UPDATE: CONGRATULATIONS Albert Pujols, 2008 NL MVP. Ryan Howard finished second, and Brad Lidge finished 8th overall, with two first-place votes. Details here.
On Monday at 2 PM Eastern Time, the results of the 2008 National League MVP balloting will be released. If you believe what you've been reading in the papers, it's more or less a two man race, with Cardinals slugger Albert Pujols versus Phillies first baseman Ryan Howard (with the occasional mention of Astros first baseman Lance Berkman thrown in). I'm not here to stump for or defend Ryan Howard as an MVP candidate -- I'm here to hang him out to dry.
In 2006, we had Howard vs. Pujols Part 1, with Howard winning the award. By lots of measures, Pujols had the better season, and his team made the playoffs (eventually winning the World Series). Howard, though, hit 58 home runs, and nearly single handedly put his team in the playoffs. Howard was a defensible choice, and despite Pujols getting sore about it, the Cardinals and their fans were more than happy to content themselves with a fresh, shiny World Series trophy.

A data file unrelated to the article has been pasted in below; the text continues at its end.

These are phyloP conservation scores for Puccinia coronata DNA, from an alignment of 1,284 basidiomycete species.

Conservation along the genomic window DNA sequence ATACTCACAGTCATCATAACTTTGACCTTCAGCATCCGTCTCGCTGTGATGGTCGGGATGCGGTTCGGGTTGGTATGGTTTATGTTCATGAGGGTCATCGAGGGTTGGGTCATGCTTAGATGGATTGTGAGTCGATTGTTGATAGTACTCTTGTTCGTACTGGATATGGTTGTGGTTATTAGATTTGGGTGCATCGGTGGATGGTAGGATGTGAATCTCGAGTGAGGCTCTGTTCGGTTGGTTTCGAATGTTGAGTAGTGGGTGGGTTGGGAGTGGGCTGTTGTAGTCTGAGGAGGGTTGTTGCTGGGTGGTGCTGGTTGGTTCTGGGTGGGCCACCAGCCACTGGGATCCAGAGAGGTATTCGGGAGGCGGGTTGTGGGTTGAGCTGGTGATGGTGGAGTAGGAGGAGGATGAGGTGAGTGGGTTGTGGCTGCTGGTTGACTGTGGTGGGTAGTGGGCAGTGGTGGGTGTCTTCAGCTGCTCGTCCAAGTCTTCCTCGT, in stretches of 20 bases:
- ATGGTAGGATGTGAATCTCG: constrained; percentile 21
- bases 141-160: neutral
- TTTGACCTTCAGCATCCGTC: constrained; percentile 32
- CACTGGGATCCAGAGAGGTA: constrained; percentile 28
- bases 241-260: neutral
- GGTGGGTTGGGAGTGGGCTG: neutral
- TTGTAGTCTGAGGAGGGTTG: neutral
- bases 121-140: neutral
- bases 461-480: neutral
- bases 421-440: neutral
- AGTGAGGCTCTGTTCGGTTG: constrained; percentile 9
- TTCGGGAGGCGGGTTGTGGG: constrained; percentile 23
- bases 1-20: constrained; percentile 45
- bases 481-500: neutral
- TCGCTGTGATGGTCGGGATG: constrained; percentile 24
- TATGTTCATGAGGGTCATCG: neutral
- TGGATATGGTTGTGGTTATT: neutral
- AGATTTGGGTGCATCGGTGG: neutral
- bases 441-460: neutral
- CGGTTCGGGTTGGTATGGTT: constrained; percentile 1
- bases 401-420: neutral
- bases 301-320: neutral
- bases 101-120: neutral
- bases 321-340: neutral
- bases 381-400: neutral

We should be happy with the same thing. Ryan Howard is not a legitimate MVP candidate, and it's not even close.
Pujols is a victim of his own amazing consistency. His CAREER OPS+ is 170. His OPS+ in 2008 was a career-high 190. His defense at first base is stellar. He performs at an elite level in every single aspect of the game with the possible exception of baserunning. He doesn't shock and amaze anyone because he's always so damned good, that you just get used to it.
Howard outpaced Pujols in two categories -- Home runs and RBI. His RBI total was largely a function of the remarkable hitters in front of him. His OPS+ in 2008 was 124. To put that in perspective, Jayson Werth's OPS+ was 121, and Pat Burrell's was 125. Couple that with truly bad defense at first base, and you do not have an MVP -- you have a sweet dispositioned Dave Kingman in one of his better seasons.
None of this is to say that I don't like Ryan Howard as a player. When he's in a groove he's as good as anyone in the league. His September this year was mind-bogglingly remarkable. But over the course of the season, if you can make solid arguments for four players on your own team being more valuable than you (Utley, Burrell, Hamels, and Lidge), you should not be in the mix for league MVP.